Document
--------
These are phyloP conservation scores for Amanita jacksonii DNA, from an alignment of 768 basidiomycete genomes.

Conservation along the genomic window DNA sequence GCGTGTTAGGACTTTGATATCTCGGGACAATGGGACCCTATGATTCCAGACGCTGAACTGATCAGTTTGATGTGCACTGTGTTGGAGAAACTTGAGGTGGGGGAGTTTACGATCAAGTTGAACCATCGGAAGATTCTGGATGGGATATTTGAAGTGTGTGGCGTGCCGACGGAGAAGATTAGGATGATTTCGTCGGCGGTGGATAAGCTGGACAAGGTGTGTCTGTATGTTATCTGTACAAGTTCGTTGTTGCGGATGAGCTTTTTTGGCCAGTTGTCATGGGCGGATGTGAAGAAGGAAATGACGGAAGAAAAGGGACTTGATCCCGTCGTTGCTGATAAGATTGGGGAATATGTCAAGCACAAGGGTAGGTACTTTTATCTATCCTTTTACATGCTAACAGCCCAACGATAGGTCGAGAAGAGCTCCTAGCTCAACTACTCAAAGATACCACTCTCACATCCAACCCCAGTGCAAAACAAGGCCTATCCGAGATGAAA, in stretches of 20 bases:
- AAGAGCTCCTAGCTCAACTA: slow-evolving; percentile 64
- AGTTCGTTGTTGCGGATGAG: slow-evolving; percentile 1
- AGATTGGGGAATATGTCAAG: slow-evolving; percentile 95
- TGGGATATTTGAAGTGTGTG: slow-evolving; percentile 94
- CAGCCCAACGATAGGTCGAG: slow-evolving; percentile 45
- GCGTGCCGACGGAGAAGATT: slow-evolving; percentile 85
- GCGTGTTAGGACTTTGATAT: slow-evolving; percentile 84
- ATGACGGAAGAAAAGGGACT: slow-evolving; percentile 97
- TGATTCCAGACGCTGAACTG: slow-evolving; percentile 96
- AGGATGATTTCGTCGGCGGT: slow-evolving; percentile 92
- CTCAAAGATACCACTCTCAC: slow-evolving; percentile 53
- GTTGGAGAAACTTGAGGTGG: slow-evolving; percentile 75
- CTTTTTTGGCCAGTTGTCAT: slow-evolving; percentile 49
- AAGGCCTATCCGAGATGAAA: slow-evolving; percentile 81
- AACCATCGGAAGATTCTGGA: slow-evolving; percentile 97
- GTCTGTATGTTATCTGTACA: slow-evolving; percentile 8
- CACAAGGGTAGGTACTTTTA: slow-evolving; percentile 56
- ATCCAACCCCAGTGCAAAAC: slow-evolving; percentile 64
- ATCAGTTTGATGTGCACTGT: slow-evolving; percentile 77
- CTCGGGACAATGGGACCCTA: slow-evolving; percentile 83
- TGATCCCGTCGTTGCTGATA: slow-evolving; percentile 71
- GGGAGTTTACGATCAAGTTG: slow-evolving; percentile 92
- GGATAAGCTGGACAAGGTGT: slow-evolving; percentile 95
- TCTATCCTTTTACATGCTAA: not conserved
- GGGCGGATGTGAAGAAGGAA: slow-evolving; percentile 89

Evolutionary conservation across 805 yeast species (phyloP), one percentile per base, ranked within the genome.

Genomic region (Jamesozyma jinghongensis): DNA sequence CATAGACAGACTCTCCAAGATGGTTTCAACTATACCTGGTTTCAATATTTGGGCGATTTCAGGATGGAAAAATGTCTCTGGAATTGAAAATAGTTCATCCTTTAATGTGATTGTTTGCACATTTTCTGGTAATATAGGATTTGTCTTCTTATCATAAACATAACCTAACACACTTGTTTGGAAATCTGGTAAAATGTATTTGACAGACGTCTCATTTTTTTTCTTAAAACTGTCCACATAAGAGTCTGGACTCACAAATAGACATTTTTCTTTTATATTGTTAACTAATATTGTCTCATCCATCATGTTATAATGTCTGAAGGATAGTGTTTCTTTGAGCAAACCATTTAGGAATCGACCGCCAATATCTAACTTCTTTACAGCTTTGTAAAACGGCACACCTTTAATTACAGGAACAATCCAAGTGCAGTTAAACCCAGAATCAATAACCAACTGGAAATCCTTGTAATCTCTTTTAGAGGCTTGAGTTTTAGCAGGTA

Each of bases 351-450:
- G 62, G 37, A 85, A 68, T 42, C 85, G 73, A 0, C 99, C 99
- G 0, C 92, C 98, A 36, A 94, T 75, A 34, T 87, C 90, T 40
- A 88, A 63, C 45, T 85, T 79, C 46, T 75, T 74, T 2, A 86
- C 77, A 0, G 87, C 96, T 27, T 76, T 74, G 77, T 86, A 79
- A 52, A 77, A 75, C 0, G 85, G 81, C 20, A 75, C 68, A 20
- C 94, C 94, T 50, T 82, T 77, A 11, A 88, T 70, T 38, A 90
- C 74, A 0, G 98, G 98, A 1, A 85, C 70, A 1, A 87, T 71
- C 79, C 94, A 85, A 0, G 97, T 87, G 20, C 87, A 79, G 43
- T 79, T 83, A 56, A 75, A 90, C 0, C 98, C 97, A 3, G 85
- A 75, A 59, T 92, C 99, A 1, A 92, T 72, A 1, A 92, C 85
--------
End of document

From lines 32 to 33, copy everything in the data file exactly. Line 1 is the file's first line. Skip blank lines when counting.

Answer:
- G 0, C 92, C 98, A 36, A 94, T 75, A 34, T 87, C 90, T 40
- A 88, A 63, C 45, T 85, T 79, C 46, T 75, T 74, T 2, A 86